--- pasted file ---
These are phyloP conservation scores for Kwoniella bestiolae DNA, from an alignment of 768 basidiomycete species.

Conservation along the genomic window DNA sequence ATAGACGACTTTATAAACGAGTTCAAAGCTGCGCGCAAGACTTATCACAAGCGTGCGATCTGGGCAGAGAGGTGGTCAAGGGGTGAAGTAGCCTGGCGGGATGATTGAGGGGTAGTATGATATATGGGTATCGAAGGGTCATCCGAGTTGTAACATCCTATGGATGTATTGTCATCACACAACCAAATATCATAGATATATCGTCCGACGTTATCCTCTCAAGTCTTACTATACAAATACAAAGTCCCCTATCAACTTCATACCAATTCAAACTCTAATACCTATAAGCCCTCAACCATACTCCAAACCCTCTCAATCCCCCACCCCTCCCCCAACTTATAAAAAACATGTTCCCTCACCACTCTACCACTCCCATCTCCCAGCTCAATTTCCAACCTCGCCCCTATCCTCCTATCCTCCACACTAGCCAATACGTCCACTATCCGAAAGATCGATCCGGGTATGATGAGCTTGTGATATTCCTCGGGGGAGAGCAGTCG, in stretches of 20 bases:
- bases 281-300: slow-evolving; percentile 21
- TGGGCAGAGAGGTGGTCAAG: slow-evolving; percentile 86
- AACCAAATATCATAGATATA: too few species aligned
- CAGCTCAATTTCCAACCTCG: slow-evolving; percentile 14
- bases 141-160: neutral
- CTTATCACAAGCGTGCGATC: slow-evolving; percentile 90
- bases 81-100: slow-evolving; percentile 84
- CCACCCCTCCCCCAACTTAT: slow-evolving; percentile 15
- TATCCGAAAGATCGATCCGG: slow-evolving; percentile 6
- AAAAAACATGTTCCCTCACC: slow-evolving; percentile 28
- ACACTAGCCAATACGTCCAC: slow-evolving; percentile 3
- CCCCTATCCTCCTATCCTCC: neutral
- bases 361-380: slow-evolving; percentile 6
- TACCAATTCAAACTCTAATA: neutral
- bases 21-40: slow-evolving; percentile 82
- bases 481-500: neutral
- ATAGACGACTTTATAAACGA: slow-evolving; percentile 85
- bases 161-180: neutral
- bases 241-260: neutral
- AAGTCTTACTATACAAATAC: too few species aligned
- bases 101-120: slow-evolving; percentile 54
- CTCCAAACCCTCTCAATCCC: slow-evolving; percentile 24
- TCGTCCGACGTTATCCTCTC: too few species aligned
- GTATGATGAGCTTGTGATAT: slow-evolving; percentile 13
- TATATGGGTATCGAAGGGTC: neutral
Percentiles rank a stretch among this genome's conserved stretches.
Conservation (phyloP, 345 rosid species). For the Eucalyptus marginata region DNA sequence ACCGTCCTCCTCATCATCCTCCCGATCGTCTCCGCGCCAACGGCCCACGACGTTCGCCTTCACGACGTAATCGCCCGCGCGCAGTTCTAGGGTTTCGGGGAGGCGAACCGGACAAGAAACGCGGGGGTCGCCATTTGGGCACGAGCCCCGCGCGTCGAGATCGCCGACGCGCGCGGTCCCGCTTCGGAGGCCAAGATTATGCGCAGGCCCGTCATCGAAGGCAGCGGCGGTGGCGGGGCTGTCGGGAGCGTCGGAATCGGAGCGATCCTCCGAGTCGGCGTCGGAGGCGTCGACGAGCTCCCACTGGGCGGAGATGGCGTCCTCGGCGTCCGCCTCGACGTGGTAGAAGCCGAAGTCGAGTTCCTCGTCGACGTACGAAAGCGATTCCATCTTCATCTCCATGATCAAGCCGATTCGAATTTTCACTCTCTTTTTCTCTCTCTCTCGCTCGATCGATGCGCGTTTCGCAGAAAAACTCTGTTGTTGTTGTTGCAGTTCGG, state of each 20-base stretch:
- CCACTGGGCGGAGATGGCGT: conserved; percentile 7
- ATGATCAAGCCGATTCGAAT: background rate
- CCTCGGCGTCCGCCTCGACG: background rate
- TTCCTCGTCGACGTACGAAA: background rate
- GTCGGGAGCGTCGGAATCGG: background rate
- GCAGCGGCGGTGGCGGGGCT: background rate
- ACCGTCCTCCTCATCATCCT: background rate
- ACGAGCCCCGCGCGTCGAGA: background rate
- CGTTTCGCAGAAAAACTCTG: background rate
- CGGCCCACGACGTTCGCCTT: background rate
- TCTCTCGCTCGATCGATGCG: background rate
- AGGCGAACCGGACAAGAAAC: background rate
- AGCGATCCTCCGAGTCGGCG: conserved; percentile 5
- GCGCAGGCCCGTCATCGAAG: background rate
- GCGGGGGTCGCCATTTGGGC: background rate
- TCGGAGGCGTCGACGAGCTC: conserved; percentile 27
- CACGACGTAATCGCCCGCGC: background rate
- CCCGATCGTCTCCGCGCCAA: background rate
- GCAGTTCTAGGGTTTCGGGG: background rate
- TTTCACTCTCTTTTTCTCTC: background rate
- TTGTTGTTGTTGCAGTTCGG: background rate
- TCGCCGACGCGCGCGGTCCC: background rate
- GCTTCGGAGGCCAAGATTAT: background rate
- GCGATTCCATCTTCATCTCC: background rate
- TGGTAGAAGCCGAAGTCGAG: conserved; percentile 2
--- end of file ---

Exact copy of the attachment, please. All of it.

These are phyloP conservation scores for Kwoniella bestiolae DNA, from an alignment of 768 basidiomycete species.

Conservation along the genomic window DNA sequence ATAGACGACTTTATAAACGAGTTCAAAGCTGCGCGCAAGACTTATCACAAGCGTGCGATCTGGGCAGAGAGGTGGTCAAGGGGTGAAGTAGCCTGGCGGGATGATTGAGGGGTAGTATGATATATGGGTATCGAAGGGTCATCCGAGTTGTAACATCCTATGGATGTATTGTCATCACACAACCAAATATCATAGATATATCGTCCGACGTTATCCTCTCAAGTCTTACTATACAAATACAAAGTCCCCTATCAACTTCATACCAATTCAAACTCTAATACCTATAAGCCCTCAACCATACTCCAAACCCTCTCAATCCCCCACCCCTCCCCCAACTTATAAAAAACATGTTCCCTCACCACTCTACCACTCCCATCTCCCAGCTCAATTTCCAACCTCGCCCCTATCCTCCTATCCTCCACACTAGCCAATACGTCCACTATCCGAAAGATCGATCCGGGTATGATGAGCTTGTGATATTCCTCGGGGGAGAGCAGTCG, in stretches of 20 bases:
- bases 281-300: slow-evolving; percentile 21
- TGGGCAGAGAGGTGGTCAAG: slow-evolving; percentile 86
- AACCAAATATCATAGATATA: too few species aligned
- CAGCTCAATTTCCAACCTCG: slow-evolving; percentile 14
- bases 141-160: neutral
- CTTATCACAAGCGTGCGATC: slow-evolving; percentile 90
- bases 81-100: slow-evolving; percentile 84
- CCACCCCTCCCCCAACTTAT: slow-evolving; percentile 15
- TATCCGAAAGATCGATCCGG: slow-evolving; percentile 6
- AAAAAACATGTTCCCTCACC: slow-evolving; percentile 28
- ACACTAGCCAATACGTCCAC: slow-evolving; percentile 3
- CCCCTATCCTCCTATCCTCC: neutral
- bases 361-380: slow-evolving; percentile 6
- TACCAATTCAAACTCTAATA: neutral
- bases 21-40: slow-evolving; percentile 82
- bases 481-500: neutral
- ATAGACGACTTTATAAACGA: slow-evolving; percentile 85
- bases 161-180: neutral
- bases 241-260: neutral
- AAGTCTTACTATACAAATAC: too few species aligned
- bases 101-120: slow-evolving; percentile 54
- CTCCAAACCCTCTCAATCCC: slow-evolving; percentile 24
- TCGTCCGACGTTATCCTCTC: too few species aligned
- GTATGATGAGCTTGTGATAT: slow-evolving; percentile 13
- TATATGGGTATCGAAGGGTC: neutral
Percentiles rank a stretch among this genome's conserved stretches.
Conservation (phyloP, 345 rosid species). For the Eucalyptus marginata region DNA sequence ACCGTCCTCCTCATCATCCTCCCGATCGTCTCCGCGCCAACGGCCCACGACGTTCGCCTTCACGACGTAATCGCCCGCGCGCAGTTCTAGGGTTTCGGGGAGGCGAACCGGACAAGAAACGCGGGGGTCGCCATTTGGGCACGAGCCCCGCGCGTCGAGATCGCCGACGCGCGCGGTCCCGCTTCGGAGGCCAAGATTATGCGCAGGCCCGTCATCGAAGGCAGCGGCGGTGGCGGGGCTGTCGGGAGCGTCGGAATCGGAGCGATCCTCCGAGTCGGCGTCGGAGGCGTCGACGAGCTCCCACTGGGCGGAGATGGCGTCCTCGGCGTCCGCCTCGACGTGGTAGAAGCCGAAGTCGAGTTCCTCGTCGACGTACGAAAGCGATTCCATCTTCATCTCCATGATCAAGCCGATTCGAATTTTCACTCTCTTTTTCTCTCTCTCTCGCTCGATCGATGCGCGTTTCGCAGAAAAACTCTGTTGTTGTTGTTGCAGTTCGG, state of each 20-base stretch:
- CCACTGGGCGGAGATGGCGT: conserved; percentile 7
- ATGATCAAGCCGATTCGAAT: background rate
- CCTCGGCGTCCGCCTCGACG: background rate
- TTCCTCGTCGACGTACGAAA: background rate
- GTCGGGAGCGTCGGAATCGG: background rate
- GCAGCGGCGGTGGCGGGGCT: background rate
- ACCGTCCTCCTCATCATCCT: background rate
- ACGAGCCCCGCGCGTCGAGA: background rate
- CGTTTCGCAGAAAAACTCTG: background rate
- CGGCCCACGACGTTCGCCTT: background rate
- TCTCTCGCTCGATCGATGCG: background rate
- AGGCGAACCGGACAAGAAAC: background rate
- AGCGATCCTCCGAGTCGGCG: conserved; percentile 5
- GCGCAGGCCCGTCATCGAAG: background rate
- GCGGGGGTCGCCATTTGGGC: background rate
- TCGGAGGCGTCGACGAGCTC: conserved; percentile 27
- CACGACGTAATCGCCCGCGC: background rate
- CCCGATCGTCTCCGCGCCAA: background rate
- GCAGTTCTAGGGTTTCGGGG: background rate
- TTTCACTCTCTTTTTCTCTC: background rate
- TTGTTGTTGTTGCAGTTCGG: background rate
- TCGCCGACGCGCGCGGTCCC: background rate
- GCTTCGGAGGCCAAGATTAT: background rate
- GCGATTCCATCTTCATCTCC: background rate
- TGGTAGAAGCCGAAGTCGAG: conserved; percentile 2